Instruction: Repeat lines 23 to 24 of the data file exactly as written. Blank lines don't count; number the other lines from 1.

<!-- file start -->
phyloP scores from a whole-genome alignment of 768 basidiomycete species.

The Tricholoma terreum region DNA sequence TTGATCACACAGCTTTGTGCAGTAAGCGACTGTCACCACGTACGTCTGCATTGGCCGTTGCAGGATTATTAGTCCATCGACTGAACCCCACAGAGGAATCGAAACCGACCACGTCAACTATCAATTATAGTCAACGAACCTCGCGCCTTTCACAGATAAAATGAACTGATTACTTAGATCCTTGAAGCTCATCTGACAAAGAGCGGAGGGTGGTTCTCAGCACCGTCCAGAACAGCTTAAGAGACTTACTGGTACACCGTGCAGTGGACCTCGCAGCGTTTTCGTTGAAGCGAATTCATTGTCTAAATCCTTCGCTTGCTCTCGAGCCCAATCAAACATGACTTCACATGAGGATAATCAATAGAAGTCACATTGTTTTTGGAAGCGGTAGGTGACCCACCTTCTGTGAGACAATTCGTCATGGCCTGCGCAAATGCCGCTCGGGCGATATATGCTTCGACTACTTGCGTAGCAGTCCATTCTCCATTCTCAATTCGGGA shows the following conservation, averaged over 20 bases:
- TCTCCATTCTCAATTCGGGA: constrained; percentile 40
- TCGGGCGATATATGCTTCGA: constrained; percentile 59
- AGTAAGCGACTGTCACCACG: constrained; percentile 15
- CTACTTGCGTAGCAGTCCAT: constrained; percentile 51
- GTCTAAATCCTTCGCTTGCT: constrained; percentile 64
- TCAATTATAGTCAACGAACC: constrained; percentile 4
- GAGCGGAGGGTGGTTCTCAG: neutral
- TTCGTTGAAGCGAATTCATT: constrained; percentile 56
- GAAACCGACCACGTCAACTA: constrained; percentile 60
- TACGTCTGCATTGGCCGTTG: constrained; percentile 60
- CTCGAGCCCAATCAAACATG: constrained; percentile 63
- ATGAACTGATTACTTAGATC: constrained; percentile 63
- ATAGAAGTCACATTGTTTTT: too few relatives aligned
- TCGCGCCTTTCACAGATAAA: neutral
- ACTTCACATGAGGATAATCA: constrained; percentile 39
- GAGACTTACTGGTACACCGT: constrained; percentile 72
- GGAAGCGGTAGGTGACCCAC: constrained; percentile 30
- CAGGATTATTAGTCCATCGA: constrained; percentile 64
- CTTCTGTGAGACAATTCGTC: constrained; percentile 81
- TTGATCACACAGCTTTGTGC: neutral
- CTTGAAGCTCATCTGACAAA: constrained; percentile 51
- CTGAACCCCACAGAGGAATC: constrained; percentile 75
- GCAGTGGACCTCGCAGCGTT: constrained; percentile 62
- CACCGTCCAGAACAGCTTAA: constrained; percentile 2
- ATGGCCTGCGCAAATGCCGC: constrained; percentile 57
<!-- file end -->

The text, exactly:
- CTTGAAGCTCATCTGACAAA: constrained; percentile 51
- CTGAACCCCACAGAGGAATC: constrained; percentile 75